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Approximate Bayesian Computation for model selection

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Approximate Bayesian computation (ABC), also known as likelihood-free methods, has become a standard tool for the analysis of complex models, primarily in population genetics but also for complex financial models. The development of new ABC methodology is undergoing a rapid increase in the past years, as shown by multiple publications, conferences and even softwares. While one valid interpretation of ABC based estimation is connected with nonparametrics, the setting is quite different for model choice issues. We examined in Grelaud et al. (2009) the use of ABC for Bayesian model choice in the specific of Gaussian random fields (GRF), relying on a sufficient property to show that the approach was legitimate. Despite having previously suggested the use of ABC for model choice in a wider range of models in the DIY ABC software (Cornuet et al., 2008), we present in Robert et al. (PNAS, 2011) theoretical evidence that the general use of ABC for model choice is fraught with danger in the sense that no amount of computation, however large, can guarantee a proper approximation of the posterior probabilities of the models under comparison. In a more recent work (Marin et al., 2011), we expand on this warning to derive necessary and sufficient conditions on the choice of summary statistics for ABC model choice to be asymptotically consistent.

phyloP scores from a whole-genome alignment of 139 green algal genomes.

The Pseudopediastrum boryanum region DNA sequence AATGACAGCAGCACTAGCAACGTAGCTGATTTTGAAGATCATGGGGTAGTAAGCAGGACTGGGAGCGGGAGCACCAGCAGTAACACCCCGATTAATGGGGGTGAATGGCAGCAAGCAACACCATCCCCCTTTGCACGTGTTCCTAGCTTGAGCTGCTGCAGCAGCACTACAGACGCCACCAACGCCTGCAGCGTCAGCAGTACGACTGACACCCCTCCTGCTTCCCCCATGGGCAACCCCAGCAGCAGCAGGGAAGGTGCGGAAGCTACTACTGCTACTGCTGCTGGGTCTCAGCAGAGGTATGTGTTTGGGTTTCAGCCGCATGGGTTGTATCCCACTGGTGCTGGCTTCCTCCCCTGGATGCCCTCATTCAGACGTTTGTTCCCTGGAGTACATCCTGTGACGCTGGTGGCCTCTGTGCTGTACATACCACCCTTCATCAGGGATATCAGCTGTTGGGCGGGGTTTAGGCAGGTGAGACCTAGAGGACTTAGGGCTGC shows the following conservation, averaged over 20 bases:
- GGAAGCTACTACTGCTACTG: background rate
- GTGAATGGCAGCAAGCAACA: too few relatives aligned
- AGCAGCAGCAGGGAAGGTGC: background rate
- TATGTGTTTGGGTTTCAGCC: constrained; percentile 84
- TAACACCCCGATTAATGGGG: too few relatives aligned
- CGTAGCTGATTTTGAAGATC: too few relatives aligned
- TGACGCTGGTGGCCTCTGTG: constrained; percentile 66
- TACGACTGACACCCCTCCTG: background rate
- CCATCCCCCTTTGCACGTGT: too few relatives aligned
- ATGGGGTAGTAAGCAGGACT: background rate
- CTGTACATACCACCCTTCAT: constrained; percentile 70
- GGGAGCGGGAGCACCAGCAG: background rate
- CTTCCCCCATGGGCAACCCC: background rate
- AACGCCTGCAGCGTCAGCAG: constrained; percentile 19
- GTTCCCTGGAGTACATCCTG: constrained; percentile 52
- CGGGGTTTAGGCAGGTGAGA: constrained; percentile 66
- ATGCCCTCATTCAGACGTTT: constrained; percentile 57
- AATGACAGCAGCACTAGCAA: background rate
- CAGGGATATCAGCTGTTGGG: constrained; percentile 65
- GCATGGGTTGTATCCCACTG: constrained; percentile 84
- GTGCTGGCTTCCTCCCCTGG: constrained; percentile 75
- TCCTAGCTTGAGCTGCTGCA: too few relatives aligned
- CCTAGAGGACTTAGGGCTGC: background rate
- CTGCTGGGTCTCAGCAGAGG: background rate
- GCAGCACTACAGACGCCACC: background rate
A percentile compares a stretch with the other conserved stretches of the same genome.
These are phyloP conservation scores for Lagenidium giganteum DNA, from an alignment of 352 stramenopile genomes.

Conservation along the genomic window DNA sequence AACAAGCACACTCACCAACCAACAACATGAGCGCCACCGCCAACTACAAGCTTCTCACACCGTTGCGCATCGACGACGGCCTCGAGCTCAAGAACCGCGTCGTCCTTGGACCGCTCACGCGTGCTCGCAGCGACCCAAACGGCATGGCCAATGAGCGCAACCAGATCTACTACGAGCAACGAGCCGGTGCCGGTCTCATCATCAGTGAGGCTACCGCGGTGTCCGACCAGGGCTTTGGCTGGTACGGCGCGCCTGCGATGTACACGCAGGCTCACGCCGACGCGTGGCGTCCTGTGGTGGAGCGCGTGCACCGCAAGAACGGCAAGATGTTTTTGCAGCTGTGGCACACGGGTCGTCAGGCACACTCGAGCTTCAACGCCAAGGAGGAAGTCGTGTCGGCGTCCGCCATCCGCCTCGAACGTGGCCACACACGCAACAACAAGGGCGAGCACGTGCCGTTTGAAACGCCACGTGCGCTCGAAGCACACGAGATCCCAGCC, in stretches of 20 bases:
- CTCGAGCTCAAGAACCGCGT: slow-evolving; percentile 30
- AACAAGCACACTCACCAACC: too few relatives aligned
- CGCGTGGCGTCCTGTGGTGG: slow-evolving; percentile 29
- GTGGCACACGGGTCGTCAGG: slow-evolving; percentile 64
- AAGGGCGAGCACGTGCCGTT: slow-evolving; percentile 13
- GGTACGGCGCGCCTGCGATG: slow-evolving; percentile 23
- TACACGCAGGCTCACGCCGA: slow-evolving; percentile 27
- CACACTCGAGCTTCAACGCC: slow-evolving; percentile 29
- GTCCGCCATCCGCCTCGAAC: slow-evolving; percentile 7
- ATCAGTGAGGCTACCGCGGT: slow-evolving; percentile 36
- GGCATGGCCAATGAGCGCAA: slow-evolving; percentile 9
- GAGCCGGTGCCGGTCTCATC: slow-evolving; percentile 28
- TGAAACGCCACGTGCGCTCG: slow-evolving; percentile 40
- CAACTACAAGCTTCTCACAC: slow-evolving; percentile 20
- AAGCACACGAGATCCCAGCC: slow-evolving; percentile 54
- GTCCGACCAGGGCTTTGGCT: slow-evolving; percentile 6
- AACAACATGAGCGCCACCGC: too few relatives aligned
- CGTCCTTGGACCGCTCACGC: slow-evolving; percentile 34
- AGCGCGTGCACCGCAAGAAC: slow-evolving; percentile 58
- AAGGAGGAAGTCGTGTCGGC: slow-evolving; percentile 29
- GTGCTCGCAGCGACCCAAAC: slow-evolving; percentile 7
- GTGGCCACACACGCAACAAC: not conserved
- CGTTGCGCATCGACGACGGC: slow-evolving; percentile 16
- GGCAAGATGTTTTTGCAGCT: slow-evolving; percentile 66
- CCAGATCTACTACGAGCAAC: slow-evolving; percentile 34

This talk is part of the Statistics series.

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